Christmas Battles I WW1

Christmas battles have been recorded in the history of Latvia forever as a tragic and at the same time heroic story. On January 5, 1917, an attack by the 12th Russian Army began on the Riga Front, the official name of which was "Operation Jelgava". According to the old style, the attack on the July calendar started on December 23, ie on the eve of Christmas. Consequently, these battles, in which all Latvian rifle regiments took part together for the first time, received the designation "Christmas battles". The Christmas battles and the ensuing January battles were the most tragic and at the same time one of the most heroic pages in the history of Latvian riflemen.

The Russian army planned a major attack on the German imperial army, in which Latvian riflemen were used as the main blow. The leadership of the 12th Army had planned to break the German front in several places in a large area from the left bank of the Lielupe to the Jelgava highway with sudden blows without prior artillery preparation. The attack took place in a swampy area between Babīte Lake and Olaini, which was called Tīreļpurvu. Russia had set a goal to liberate Jelgava and, if successful, all of Zemgale and Kurzeme.

On the front line of the attack, the Russian army tightened its forces, securing the upper hand: a total of almost 100,000 Russian army soldiers against 20,000 German army soldiers. The attack was to take place in 8 places, 2 of which were to be carried out by Latvian rifle regiments divided into two brigades. Both Latvian brigades had long been preparing for the attack. The riflemen were carefully trained to overcome the barbed wire fences and occupy the enemy's fortifications. The mood of the riflemen was very good, everyone hoped for the soon liberation of Zemgale and Kurzeme.

The supply and management of the attack was unfortunately poorly planned and carried out, so the predominance of manpower did not help. The battle took place with attacks and counter-attacks. The 2nd Latvian Rifle Brigade had successfully broken the first line of German fortifications, occupying the southern part of Tīreļpurva. For two days on the island at -36 ° C, the riflemen held the occupied territory, but on January 7 the attack was turned north, on the German fortified Gun Hill, which was occupied on the same day. The next day, January 8, Latvian riflemen repelled several fierce German counterattacks aimed at regaining previously lost positions. The capture of the German Gun Hill became the greatest success of the Christmas battles. Unfortunately, the Russian leadership did not use the capture of Ložmetējkalns to develop an attack on Kalnciems, which could be captured on the same day until the Germans were able to consolidate and bring reserves.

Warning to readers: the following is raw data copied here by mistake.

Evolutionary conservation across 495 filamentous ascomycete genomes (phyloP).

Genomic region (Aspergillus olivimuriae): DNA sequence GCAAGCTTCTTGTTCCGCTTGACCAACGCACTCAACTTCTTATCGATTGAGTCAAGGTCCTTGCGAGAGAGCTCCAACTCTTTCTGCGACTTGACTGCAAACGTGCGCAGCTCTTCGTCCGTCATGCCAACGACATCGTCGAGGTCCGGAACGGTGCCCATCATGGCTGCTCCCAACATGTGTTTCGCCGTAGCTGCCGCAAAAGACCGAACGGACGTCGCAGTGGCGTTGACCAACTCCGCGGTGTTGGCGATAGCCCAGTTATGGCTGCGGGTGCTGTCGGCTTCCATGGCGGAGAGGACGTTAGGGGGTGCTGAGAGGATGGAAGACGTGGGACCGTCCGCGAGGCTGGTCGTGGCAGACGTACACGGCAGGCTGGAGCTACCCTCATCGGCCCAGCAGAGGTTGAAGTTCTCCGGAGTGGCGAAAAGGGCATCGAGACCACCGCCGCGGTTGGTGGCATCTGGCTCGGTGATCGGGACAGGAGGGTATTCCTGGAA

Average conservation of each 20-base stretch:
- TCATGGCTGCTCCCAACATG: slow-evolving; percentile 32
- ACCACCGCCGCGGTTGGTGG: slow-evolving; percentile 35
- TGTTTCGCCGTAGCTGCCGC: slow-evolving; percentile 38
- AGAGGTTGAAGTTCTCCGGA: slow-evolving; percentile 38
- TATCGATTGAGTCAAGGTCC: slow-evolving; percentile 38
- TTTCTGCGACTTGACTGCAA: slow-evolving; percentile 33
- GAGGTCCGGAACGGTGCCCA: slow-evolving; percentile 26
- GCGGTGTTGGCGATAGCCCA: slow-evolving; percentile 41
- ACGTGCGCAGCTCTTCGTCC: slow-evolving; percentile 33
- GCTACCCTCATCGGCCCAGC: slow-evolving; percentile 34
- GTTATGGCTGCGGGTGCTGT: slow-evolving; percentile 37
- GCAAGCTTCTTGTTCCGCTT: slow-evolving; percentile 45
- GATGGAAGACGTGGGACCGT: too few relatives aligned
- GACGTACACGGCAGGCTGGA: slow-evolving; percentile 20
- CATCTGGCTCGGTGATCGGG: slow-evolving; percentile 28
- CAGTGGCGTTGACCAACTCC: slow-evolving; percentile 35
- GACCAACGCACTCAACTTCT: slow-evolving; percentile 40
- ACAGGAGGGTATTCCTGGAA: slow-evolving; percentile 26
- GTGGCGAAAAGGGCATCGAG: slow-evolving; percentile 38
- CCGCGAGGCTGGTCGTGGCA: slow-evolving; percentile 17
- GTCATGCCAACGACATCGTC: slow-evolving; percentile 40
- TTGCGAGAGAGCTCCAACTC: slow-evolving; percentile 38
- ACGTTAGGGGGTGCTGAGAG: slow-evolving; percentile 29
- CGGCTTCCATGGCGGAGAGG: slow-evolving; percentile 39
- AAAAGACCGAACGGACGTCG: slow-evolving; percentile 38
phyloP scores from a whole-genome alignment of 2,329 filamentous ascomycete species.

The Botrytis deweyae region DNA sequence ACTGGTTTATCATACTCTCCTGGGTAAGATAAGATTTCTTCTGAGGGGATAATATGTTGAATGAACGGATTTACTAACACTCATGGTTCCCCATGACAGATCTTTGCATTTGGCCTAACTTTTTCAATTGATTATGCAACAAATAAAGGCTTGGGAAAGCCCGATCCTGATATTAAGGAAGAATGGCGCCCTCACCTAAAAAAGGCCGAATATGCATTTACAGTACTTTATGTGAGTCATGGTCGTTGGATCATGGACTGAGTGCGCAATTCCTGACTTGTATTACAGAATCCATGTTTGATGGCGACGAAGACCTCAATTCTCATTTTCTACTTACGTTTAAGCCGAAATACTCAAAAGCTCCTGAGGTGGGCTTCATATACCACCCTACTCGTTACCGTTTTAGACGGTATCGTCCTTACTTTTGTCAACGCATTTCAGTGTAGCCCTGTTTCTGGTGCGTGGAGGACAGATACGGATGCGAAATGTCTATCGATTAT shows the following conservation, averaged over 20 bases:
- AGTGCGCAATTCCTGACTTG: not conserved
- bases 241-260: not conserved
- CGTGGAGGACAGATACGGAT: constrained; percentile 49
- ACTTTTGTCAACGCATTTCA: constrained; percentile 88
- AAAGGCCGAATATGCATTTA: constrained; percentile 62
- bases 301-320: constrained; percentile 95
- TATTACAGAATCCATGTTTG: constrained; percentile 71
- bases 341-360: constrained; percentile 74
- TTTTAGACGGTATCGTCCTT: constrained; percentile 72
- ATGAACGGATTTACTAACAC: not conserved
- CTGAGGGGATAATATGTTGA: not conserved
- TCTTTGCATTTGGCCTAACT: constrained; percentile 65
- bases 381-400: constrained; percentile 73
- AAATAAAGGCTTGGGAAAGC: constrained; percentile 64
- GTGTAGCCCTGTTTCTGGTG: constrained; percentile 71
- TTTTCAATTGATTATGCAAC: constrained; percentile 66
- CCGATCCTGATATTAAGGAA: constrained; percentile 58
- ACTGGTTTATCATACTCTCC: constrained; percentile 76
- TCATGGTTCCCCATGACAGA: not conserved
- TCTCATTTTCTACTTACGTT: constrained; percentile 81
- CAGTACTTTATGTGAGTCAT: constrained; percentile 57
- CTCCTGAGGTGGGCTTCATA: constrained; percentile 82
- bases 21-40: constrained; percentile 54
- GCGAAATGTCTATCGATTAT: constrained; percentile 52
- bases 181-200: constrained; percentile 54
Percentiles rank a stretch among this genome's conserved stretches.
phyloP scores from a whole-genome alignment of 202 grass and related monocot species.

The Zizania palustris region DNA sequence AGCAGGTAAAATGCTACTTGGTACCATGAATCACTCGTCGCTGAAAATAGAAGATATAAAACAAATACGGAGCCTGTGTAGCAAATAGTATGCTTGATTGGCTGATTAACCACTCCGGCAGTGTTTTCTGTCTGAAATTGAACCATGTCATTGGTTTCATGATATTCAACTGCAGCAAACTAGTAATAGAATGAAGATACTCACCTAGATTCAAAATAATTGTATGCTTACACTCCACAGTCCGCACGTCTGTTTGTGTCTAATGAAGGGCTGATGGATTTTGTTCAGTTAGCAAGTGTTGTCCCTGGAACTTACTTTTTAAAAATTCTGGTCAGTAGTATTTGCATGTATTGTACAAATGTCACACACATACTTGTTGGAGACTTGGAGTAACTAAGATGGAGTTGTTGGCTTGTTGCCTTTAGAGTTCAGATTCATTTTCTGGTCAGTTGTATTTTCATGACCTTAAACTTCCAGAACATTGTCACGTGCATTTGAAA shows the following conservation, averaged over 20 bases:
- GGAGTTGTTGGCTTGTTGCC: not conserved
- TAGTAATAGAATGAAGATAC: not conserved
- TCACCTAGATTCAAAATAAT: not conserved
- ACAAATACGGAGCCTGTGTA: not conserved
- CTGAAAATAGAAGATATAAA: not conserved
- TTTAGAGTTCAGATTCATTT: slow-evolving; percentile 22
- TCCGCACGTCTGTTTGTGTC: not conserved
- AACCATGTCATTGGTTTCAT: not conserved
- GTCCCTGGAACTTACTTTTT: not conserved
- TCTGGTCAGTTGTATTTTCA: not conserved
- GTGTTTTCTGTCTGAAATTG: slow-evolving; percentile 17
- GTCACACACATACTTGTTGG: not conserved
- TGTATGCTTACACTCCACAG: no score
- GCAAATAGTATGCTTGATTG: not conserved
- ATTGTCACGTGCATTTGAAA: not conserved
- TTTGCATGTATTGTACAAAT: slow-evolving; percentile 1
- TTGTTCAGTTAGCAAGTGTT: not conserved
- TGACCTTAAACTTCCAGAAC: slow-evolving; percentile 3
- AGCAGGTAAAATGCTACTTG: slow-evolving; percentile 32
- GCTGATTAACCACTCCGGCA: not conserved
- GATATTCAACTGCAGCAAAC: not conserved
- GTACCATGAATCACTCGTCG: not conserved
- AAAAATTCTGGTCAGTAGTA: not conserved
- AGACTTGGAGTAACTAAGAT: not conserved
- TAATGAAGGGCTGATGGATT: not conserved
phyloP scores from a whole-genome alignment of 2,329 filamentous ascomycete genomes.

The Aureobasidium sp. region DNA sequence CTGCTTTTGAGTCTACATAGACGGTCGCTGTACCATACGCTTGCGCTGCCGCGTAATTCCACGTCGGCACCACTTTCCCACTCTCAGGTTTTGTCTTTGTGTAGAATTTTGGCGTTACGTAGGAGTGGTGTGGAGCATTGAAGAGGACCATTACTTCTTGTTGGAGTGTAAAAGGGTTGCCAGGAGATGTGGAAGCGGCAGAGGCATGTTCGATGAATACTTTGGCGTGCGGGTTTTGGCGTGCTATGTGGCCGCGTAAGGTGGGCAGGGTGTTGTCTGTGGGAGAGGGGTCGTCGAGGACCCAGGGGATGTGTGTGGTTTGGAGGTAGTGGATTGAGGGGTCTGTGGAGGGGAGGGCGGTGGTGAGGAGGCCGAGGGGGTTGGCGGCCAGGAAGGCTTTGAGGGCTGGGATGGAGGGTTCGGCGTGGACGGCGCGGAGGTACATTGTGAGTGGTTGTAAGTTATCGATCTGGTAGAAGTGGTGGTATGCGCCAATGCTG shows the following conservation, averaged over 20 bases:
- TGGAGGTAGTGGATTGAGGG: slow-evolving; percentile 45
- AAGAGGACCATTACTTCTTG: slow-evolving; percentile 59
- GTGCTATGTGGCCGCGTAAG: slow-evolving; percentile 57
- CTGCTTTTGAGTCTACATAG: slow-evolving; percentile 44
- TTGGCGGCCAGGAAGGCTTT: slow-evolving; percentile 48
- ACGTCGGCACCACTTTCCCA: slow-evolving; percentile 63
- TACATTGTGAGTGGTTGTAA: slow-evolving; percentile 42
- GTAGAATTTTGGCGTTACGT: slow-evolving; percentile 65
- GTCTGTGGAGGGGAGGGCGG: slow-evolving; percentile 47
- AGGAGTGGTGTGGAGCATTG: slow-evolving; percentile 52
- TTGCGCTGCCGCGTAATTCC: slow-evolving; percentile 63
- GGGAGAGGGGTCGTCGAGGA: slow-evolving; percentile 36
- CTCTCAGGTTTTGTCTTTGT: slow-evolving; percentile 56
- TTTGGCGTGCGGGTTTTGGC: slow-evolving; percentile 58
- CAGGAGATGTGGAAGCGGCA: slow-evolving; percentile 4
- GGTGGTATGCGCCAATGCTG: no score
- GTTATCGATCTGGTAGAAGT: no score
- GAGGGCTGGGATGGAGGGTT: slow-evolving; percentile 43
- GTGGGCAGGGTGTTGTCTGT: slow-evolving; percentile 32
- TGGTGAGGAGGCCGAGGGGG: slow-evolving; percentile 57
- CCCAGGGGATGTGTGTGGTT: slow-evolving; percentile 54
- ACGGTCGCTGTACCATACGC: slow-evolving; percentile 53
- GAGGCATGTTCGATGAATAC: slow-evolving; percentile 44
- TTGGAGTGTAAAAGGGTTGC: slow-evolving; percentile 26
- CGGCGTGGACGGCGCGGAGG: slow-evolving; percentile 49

Christmas battles became the most famous and legendary battles of Latvian riflemen. The Latvian riflemen managed to accomplish what no Russian unit on the Riga front had been able to do - to break through the German fortifications and occupy an area of about 30 square kilometers. It was the first time that all Latvian riflemen fought side by side.

During the Christmas battles, both the Russian part and the Latvians had suffered great losses. The 12th Army lost 19,000 troops. From January 5 to 11, Latvian regiments lost 5,364 riflemen, of whom 874 fell and about 400 missing. The benefits of battle were not great. The great losses severely damaged the Latvian loyalty to the authorities of the Russian Empire and marked a turning point in the history of both the Riflemen and Latvia.

More information sources

1. The blizzard of souls. Digital Museum. Available: [accessed: 05.05.2021].

2. Latvijas Radio 2 Latvian Centennial Story Articles “Christmas Battles”, 2017. Available at: % C4% 93 people [viewed: 05.05.2021].

Episode of the 3rd program “History Wedge” “Conversation with historian Jānis Šiliņš about Christmas battles and riflemen”, 2017. Available at: historians-jani-silinu-for-Christmas-fighting-and-str.a79704 /? highlight = str% C4% 93lnieki [viewed: 05.05.2021].


Related timeline

Related objects

Machine Gun Hill

Located in Jelgava region, near the A9 motorway.

Ložmetējkalns is a place of World War I fighting, which is the only cultural and historical reserve of national significance in Latvia. It is located on the Long Dune, which is part of the Nordeķi - Kalnciems dune ridge. The name of the machine gun hill originated at a time when there were hard-to-occupy fortifications of the German army, which were defended by a strong machine gun fire.

Christmas battles are probably the best known and most dramatic event of World War I in the history of Latvia. It occupies a special place in the military and cultural history of Latvia. In 1917, the Latvian Rifle and Siberian units of the Russian army attacked Ložmetējkalns and occupied it. At least 600 opponents were captured, as well as valuable trophies, such as 19 machine guns. This was the most significant success of the Christmas battles and the greatest gain that the Russian troops had achieved on the Riga front. Latvian riflemen believed that they deserved the honor of the conquerors of the highlands.